5. The Need To Be Needed. In my book Wisdom Through Failure, I refer to this need as “Helpful Harry Syndrome”. Helpful Harry routinely prioritizes the needs of others before his own. At first glance this seems to be a noble trait but in reality it is an avoidance strategy. Eventually, Helpful Harry becomes an angry giver as he comes to realize that many of his needs are not being met. The need to be needed does not encourage self sufficiency. In other words, “Helpful Harry’s” are teaching their children, spouses and employees to rely on others first. Growth occurs when we establish the habit of meeting our own needs before we focus on meeting the needs of others. With that being said, it is important to prioritize the needs of small children, those with disabilities and of course the elderly. We must encourage our adult children, spouses and employees to become problem solvers and doers. Admittedly, many may consider this a “self centered” approach, however, in the long term it will pay big dividends.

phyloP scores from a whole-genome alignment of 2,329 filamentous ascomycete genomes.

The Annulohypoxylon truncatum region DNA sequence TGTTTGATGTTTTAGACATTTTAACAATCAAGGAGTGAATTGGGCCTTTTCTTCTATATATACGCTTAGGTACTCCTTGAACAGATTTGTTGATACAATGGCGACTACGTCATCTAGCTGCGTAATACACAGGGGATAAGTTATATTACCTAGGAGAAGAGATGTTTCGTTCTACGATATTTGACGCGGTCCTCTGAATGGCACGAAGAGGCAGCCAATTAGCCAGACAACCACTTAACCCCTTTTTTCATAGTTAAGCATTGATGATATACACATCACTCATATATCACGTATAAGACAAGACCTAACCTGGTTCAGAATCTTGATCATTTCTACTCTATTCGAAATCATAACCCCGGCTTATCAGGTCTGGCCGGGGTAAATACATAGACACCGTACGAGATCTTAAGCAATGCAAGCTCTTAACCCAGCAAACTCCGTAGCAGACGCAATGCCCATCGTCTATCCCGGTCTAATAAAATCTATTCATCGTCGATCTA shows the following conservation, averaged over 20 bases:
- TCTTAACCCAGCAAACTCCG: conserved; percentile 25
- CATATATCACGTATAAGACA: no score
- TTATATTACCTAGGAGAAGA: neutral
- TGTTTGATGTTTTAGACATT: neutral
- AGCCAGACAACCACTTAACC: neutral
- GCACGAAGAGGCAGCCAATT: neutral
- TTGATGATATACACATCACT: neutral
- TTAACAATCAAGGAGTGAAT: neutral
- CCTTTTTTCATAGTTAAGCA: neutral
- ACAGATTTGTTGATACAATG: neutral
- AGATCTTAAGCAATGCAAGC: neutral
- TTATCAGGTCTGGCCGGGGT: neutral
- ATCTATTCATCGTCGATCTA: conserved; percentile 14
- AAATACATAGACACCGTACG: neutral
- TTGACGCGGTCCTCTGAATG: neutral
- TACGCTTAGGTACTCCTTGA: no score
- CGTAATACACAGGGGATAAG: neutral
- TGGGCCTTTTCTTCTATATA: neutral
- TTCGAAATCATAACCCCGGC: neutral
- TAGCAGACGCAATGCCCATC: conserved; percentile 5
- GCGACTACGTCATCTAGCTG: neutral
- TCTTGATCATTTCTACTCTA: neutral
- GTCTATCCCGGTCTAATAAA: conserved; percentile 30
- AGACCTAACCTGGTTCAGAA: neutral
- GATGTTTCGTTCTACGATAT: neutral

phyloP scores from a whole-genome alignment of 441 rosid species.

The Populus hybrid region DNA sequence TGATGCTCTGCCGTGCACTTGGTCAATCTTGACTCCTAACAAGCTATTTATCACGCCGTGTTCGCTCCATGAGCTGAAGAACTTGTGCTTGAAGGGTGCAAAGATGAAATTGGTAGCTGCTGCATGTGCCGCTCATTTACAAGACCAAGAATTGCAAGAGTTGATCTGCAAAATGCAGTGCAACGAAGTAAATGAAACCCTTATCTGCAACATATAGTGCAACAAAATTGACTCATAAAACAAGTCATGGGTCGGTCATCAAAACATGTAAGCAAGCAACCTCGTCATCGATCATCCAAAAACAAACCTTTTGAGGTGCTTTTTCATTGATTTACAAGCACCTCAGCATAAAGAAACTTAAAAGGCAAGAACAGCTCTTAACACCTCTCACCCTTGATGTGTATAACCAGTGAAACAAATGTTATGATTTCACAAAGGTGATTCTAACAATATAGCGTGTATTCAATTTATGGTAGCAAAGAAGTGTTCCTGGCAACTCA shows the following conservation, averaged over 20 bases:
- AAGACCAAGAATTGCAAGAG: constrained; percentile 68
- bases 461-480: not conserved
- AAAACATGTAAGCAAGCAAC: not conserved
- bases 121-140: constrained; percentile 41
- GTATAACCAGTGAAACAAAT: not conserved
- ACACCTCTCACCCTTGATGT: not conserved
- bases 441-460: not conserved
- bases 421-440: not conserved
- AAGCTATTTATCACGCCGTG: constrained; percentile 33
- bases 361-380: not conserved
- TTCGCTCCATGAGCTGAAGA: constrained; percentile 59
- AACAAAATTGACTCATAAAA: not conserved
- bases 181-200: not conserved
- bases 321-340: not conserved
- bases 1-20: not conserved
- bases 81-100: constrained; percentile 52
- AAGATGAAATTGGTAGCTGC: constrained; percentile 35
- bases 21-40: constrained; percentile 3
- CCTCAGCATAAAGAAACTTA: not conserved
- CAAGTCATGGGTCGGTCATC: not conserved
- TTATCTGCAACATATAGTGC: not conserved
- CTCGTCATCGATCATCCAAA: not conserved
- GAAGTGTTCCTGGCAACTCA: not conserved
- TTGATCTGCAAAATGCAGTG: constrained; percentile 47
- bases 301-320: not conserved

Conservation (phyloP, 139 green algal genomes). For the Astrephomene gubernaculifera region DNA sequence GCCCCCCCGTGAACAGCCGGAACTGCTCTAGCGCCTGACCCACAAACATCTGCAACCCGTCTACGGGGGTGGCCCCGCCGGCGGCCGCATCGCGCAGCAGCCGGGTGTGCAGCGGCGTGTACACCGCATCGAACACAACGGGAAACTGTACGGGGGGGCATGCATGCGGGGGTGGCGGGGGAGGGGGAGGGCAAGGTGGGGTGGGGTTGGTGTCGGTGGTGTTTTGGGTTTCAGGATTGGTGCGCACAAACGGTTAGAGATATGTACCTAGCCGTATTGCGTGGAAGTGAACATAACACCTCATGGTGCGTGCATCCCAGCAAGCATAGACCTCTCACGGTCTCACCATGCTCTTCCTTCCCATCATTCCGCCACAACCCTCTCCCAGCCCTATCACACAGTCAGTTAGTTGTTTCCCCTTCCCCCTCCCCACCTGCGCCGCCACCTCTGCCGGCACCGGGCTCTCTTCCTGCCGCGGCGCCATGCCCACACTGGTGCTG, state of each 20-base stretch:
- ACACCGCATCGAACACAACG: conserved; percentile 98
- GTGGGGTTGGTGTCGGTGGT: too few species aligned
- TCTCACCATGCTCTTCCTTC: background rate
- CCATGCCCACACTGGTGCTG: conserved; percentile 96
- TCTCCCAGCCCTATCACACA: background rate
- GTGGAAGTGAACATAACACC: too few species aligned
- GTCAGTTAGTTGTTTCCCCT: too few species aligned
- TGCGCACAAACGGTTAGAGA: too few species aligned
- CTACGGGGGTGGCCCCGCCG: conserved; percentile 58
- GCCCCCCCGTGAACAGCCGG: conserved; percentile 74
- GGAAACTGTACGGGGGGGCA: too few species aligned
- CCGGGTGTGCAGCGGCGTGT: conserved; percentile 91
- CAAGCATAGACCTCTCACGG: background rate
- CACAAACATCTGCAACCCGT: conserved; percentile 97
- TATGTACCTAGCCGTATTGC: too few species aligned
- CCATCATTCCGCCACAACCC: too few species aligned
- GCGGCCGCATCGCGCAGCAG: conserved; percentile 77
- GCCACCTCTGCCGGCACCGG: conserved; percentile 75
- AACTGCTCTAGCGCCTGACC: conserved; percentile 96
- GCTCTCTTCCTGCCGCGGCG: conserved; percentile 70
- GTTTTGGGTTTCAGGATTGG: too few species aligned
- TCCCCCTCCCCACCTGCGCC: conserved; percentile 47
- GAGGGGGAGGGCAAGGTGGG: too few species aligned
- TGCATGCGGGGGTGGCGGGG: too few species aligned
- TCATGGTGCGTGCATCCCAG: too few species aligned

The beauty of personal growth is that ALL of us are a work in progress. It is VERY safe to say that none of us will ever achieve total mastery. We are human! Our goal is to recognize a familiar program when it begins to run and make an immediate shift toward our truth. With each shift we lay the foundation for our NEW REALITY.  As a wise man once said…SHIFT HAPPENS!

As Always, I look forward to your thoughts and feedback.
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Are You A CAREfrontational Leader?..John Page Burton